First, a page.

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Title:Implicit learning of phonotactics: an example of pure associative learning?
Author(s):Anderson, Nathaniel David
Department / Program:Psychology
Degree Granting Institution:University of Illinois at Urbana-Champaign
associative learning
implicit learning
speech production
speech errors
Abstract:In order to study the processes of implicit learning in speech production, research participants were exposed to sequences of nonsense syllables which obeyed artificial phonotactic constraints. For example, /f/ showed up only at the beginning of syllables for some participants (whereas in English, it appears both at the beginning and end of syllables). Participants spoke sequences of these nonsense syllables quickly in time with a metronome. Learning was measured by investigating the patterns of phonological speech errors they produced. Learning occurred very rapidly in the first block; participants' slips involving the experimentally-constrained phonemes nearly always obeyed the experimental position constraints (i.e. if the participant said an /f/ in error, it nearly always showed up at the beginning of a syllable). One third of the way through the experiment, the constraints were reversed, so that for example, /f/ now only showed at the end of syllables. Participants were much slower to learn the reversed constraint, consistent with a pattern of unlearning the initial constraint. Two-thirds of the way through the experiment, the constraint was reversed again, to the original rule (e.g. /f/ is an onset only). Results for the second reversal were mixed, with some subjects learning the reversed rule and others failing to learn it. Results appeared to be most consistent overall with a purely associative account of phonotactic learning; learning the reversed rule appeared to require unlearning the initial rule, and re-learning the initial rule appeared to require unlearning the reversed rule. This is contrasted with the reversal shift effect observed in discrimination learning tasks, in which repeated reversals of a rule lead to increasingly rapid learning. Overall, the results are consistent with a view of the speech production system as continually adapting to the changing distribution of sound patterns produced. The results are compared to a computer simulation of the task using an artificial neural network model.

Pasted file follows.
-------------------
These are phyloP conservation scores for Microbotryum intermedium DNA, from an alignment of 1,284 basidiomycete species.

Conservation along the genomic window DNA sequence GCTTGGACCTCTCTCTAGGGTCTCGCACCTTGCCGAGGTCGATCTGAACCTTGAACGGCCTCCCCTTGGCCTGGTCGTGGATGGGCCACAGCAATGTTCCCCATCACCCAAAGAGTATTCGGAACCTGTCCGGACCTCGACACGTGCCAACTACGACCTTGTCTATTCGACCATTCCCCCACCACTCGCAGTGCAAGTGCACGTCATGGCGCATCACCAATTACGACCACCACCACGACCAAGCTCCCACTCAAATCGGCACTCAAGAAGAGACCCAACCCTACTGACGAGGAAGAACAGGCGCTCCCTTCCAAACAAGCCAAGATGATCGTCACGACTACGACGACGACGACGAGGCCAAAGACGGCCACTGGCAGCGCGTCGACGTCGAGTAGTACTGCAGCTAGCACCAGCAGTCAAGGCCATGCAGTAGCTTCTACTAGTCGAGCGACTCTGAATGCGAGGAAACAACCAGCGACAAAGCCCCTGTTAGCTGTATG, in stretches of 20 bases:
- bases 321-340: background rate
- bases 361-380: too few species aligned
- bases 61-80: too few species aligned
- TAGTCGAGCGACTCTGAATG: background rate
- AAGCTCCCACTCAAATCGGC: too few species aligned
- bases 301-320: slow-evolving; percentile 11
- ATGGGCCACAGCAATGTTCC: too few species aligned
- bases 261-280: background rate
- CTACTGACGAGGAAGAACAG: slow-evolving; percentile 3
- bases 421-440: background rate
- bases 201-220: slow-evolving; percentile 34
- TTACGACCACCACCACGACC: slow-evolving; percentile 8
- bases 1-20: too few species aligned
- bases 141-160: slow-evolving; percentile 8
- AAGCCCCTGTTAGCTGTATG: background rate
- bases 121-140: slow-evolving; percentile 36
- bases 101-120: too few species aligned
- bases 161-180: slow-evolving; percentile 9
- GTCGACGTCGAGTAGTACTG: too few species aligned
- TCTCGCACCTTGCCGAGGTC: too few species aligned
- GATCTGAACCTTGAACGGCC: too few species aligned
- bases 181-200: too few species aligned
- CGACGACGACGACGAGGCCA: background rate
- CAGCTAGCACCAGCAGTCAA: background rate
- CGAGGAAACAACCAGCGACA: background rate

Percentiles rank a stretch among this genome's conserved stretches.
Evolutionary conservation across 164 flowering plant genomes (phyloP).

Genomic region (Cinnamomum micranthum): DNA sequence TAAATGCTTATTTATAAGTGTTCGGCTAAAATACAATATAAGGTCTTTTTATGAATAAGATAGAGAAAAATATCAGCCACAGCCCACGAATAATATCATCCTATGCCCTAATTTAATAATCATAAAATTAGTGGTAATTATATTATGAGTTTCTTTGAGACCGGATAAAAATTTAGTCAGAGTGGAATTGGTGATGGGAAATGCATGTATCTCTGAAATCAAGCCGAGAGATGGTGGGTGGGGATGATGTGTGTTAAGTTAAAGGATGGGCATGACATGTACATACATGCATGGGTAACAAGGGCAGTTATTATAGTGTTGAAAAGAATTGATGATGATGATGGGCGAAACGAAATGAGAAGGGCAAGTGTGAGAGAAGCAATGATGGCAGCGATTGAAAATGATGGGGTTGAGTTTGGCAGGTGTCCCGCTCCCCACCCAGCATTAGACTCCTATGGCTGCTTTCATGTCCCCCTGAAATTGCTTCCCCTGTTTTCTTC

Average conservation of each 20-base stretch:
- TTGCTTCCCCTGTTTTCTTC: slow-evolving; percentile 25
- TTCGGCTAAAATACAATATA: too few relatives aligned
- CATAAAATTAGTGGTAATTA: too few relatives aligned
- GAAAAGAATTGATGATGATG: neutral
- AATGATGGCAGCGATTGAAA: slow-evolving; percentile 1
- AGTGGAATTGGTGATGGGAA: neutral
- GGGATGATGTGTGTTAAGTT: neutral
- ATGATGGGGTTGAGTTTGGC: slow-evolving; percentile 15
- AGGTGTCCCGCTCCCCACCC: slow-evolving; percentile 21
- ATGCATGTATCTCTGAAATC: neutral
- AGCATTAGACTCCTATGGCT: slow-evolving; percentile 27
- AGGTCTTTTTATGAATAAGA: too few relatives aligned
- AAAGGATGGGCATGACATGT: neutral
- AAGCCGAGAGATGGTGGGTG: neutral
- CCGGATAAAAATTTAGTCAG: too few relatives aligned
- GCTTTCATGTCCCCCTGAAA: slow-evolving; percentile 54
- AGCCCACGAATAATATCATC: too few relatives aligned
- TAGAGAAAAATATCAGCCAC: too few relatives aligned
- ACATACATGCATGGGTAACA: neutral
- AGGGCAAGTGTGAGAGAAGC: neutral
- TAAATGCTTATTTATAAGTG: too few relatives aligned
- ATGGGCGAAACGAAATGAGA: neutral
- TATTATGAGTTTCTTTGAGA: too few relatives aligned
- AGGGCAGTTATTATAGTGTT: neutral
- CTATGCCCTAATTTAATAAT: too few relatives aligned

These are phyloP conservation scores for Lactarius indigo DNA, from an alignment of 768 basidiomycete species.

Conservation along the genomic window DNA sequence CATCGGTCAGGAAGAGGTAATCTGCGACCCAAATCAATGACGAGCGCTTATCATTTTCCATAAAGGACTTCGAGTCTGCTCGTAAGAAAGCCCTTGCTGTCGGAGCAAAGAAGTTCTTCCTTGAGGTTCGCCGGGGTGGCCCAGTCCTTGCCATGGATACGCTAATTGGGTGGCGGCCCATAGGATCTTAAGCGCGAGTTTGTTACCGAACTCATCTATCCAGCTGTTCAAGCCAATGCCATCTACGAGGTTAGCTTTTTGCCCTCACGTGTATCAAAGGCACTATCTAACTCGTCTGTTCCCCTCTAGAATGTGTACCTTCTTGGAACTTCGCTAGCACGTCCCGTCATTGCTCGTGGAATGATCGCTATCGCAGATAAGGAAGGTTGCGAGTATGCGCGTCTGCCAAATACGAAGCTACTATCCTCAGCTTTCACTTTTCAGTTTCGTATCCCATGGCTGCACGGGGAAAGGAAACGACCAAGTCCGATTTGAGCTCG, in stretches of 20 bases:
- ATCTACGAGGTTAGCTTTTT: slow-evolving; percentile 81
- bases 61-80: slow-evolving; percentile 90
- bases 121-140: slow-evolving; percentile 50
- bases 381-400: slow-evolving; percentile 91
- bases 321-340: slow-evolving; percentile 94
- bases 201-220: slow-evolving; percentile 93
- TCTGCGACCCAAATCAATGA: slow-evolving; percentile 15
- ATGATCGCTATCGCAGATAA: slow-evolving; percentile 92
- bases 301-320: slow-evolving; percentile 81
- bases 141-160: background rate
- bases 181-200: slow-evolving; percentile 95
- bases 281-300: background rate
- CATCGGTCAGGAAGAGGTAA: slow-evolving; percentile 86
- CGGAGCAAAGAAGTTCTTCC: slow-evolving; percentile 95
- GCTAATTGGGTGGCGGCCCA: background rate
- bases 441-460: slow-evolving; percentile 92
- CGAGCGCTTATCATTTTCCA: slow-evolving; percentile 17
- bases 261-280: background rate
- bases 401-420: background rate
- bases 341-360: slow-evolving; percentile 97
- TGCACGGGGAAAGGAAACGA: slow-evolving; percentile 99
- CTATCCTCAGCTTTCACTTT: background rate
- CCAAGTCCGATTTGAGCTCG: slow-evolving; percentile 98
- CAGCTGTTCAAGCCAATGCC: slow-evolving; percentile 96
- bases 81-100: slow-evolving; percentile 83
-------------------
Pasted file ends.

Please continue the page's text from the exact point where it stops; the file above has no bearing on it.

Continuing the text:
Issue Date:2015-04-22
Rights Information:Copyright 2015 Nathaniel D. Anderson
Date Available in IDEALS:2015-07-22
Date Deposited:May 2015

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